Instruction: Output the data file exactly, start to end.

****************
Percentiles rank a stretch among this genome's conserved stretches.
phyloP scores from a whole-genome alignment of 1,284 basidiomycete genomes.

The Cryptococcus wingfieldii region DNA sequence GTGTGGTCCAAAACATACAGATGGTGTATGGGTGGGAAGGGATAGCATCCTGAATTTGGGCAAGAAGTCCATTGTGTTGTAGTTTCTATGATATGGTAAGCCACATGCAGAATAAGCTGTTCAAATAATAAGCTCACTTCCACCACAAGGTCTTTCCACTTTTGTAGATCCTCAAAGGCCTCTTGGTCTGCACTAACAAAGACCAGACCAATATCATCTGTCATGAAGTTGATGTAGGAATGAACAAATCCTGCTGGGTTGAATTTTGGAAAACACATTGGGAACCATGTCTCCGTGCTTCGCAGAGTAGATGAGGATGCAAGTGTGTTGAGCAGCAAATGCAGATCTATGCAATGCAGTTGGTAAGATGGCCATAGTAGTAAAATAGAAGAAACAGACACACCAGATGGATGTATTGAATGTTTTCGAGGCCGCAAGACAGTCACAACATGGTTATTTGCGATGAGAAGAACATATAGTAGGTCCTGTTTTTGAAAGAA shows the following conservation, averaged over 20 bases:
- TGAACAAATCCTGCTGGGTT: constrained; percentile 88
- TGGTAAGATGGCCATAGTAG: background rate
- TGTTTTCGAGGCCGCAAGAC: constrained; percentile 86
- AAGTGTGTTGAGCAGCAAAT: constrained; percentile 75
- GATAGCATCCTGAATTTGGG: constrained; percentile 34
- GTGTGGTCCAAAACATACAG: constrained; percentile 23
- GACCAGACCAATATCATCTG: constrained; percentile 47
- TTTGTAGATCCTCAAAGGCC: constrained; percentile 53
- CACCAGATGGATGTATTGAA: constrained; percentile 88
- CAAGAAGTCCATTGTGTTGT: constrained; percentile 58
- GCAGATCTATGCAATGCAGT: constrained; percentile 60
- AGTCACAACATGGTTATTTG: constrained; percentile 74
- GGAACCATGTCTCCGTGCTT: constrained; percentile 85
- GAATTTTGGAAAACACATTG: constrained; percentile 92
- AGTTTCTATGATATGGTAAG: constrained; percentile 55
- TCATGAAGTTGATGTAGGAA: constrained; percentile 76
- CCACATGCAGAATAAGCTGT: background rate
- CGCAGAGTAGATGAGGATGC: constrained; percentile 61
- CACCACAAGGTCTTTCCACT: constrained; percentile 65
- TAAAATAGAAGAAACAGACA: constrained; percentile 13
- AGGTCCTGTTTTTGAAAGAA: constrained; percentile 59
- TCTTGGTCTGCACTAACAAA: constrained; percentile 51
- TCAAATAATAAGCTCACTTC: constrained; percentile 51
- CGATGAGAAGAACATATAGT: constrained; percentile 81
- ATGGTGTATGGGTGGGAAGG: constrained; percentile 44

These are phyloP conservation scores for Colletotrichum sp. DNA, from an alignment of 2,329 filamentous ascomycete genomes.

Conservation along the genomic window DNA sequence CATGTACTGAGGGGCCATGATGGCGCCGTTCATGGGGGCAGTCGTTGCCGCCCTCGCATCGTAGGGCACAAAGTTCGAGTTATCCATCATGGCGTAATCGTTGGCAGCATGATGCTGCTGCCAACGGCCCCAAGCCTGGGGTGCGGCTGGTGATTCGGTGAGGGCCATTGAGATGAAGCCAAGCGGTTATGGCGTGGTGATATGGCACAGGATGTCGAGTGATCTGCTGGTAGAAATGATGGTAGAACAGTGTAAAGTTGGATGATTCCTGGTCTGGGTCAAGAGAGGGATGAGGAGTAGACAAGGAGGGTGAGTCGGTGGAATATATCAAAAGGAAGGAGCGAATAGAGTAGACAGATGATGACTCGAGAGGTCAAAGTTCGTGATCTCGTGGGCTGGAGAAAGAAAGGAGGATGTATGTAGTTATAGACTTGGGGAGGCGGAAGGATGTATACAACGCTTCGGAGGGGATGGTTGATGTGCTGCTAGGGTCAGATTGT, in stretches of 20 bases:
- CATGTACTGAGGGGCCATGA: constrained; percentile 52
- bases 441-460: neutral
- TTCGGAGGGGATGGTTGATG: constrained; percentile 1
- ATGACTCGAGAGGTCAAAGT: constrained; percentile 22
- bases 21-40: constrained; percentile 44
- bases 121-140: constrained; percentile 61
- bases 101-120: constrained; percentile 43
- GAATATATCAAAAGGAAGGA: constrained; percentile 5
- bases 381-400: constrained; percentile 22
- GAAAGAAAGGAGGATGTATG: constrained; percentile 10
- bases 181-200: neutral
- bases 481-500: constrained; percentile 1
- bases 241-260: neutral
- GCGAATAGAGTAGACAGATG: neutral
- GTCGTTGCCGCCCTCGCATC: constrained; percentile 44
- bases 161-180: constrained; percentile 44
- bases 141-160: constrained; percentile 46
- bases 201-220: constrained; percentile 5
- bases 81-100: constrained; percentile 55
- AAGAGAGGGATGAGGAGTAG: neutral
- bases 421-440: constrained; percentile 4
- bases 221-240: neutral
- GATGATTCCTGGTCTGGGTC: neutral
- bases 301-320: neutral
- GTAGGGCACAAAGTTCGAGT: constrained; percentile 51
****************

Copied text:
Percentiles rank a stretch among this genome's conserved stretches.
phyloP scores from a whole-genome alignment of 1,284 basidiomycete genomes.

The Cryptococcus wingfieldii region DNA sequence GTGTGGTCCAAAACATACAGATGGTGTATGGGTGGGAAGGGATAGCATCCTGAATTTGGGCAAGAAGTCCATTGTGTTGTAGTTTCTATGATATGGTAAGCCACATGCAGAATAAGCTGTTCAAATAATAAGCTCACTTCCACCACAAGGTCTTTCCACTTTTGTAGATCCTCAAAGGCCTCTTGGTCTGCACTAACAAAGACCAGACCAATATCATCTGTCATGAAGTTGATGTAGGAATGAACAAATCCTGCTGGGTTGAATTTTGGAAAACACATTGGGAACCATGTCTCCGTGCTTCGCAGAGTAGATGAGGATGCAAGTGTGTTGAGCAGCAAATGCAGATCTATGCAATGCAGTTGGTAAGATGGCCATAGTAGTAAAATAGAAGAAACAGACACACCAGATGGATGTATTGAATGTTTTCGAGGCCGCAAGACAGTCACAACATGGTTATTTGCGATGAGAAGAACATATAGTAGGTCCTGTTTTTGAAAGAA shows the following conservation, averaged over 20 bases:
- TGAACAAATCCTGCTGGGTT: constrained; percentile 88
- TGGTAAGATGGCCATAGTAG: background rate
- TGTTTTCGAGGCCGCAAGAC: constrained; percentile 86
- AAGTGTGTTGAGCAGCAAAT: constrained; percentile 75
- GATAGCATCCTGAATTTGGG: constrained; percentile 34
- GTGTGGTCCAAAACATACAG: constrained; percentile 23
- GACCAGACCAATATCATCTG: constrained; percentile 47
- TTTGTAGATCCTCAAAGGCC: constrained; percentile 53
- CACCAGATGGATGTATTGAA: constrained; percentile 88
- CAAGAAGTCCATTGTGTTGT: constrained; percentile 58
- GCAGATCTATGCAATGCAGT: constrained; percentile 60
- AGTCACAACATGGTTATTTG: constrained; percentile 74
- GGAACCATGTCTCCGTGCTT: constrained; percentile 85
- GAATTTTGGAAAACACATTG: constrained; percentile 92
- AGTTTCTATGATATGGTAAG: constrained; percentile 55
- TCATGAAGTTGATGTAGGAA: constrained; percentile 76
- CCACATGCAGAATAAGCTGT: background rate
- CGCAGAGTAGATGAGGATGC: constrained; percentile 61
- CACCACAAGGTCTTTCCACT: constrained; percentile 65
- TAAAATAGAAGAAACAGACA: constrained; percentile 13
- AGGTCCTGTTTTTGAAAGAA: constrained; percentile 59
- TCTTGGTCTGCACTAACAAA: constrained; percentile 51
- TCAAATAATAAGCTCACTTC: constrained; percentile 51
- CGATGAGAAGAACATATAGT: constrained; percentile 81
- ATGGTGTATGGGTGGGAAGG: constrained; percentile 44

These are phyloP conservation scores for Colletotrichum sp. DNA, from an alignment of 2,329 filamentous ascomycete genomes.

Conservation along the genomic window DNA sequence CATGTACTGAGGGGCCATGATGGCGCCGTTCATGGGGGCAGTCGTTGCCGCCCTCGCATCGTAGGGCACAAAGTTCGAGTTATCCATCATGGCGTAATCGTTGGCAGCATGATGCTGCTGCCAACGGCCCCAAGCCTGGGGTGCGGCTGGTGATTCGGTGAGGGCCATTGAGATGAAGCCAAGCGGTTATGGCGTGGTGATATGGCACAGGATGTCGAGTGATCTGCTGGTAGAAATGATGGTAGAACAGTGTAAAGTTGGATGATTCCTGGTCTGGGTCAAGAGAGGGATGAGGAGTAGACAAGGAGGGTGAGTCGGTGGAATATATCAAAAGGAAGGAGCGAATAGAGTAGACAGATGATGACTCGAGAGGTCAAAGTTCGTGATCTCGTGGGCTGGAGAAAGAAAGGAGGATGTATGTAGTTATAGACTTGGGGAGGCGGAAGGATGTATACAACGCTTCGGAGGGGATGGTTGATGTGCTGCTAGGGTCAGATTGT, in stretches of 20 bases:
- CATGTACTGAGGGGCCATGA: constrained; percentile 52
- bases 441-460: neutral
- TTCGGAGGGGATGGTTGATG: constrained; percentile 1
- ATGACTCGAGAGGTCAAAGT: constrained; percentile 22
- bases 21-40: constrained; percentile 44
- bases 121-140: constrained; percentile 61
- bases 101-120: constrained; percentile 43
- GAATATATCAAAAGGAAGGA: constrained; percentile 5
- bases 381-400: constrained; percentile 22
- GAAAGAAAGGAGGATGTATG: constrained; percentile 10
- bases 181-200: neutral
- bases 481-500: constrained; percentile 1
- bases 241-260: neutral
- GCGAATAGAGTAGACAGATG: neutral
- GTCGTTGCCGCCCTCGCATC: constrained; percentile 44
- bases 161-180: constrained; percentile 44
- bases 141-160: constrained; percentile 46
- bases 201-220: constrained; percentile 5
- bases 81-100: constrained; percentile 55
- AAGAGAGGGATGAGGAGTAG: neutral
- bases 421-440: constrained; percentile 4
- bases 221-240: neutral
- GATGATTCCTGGTCTGGGTC: neutral
- bases 301-320: neutral
- GTAGGGCACAAAGTTCGAGT: constrained; percentile 51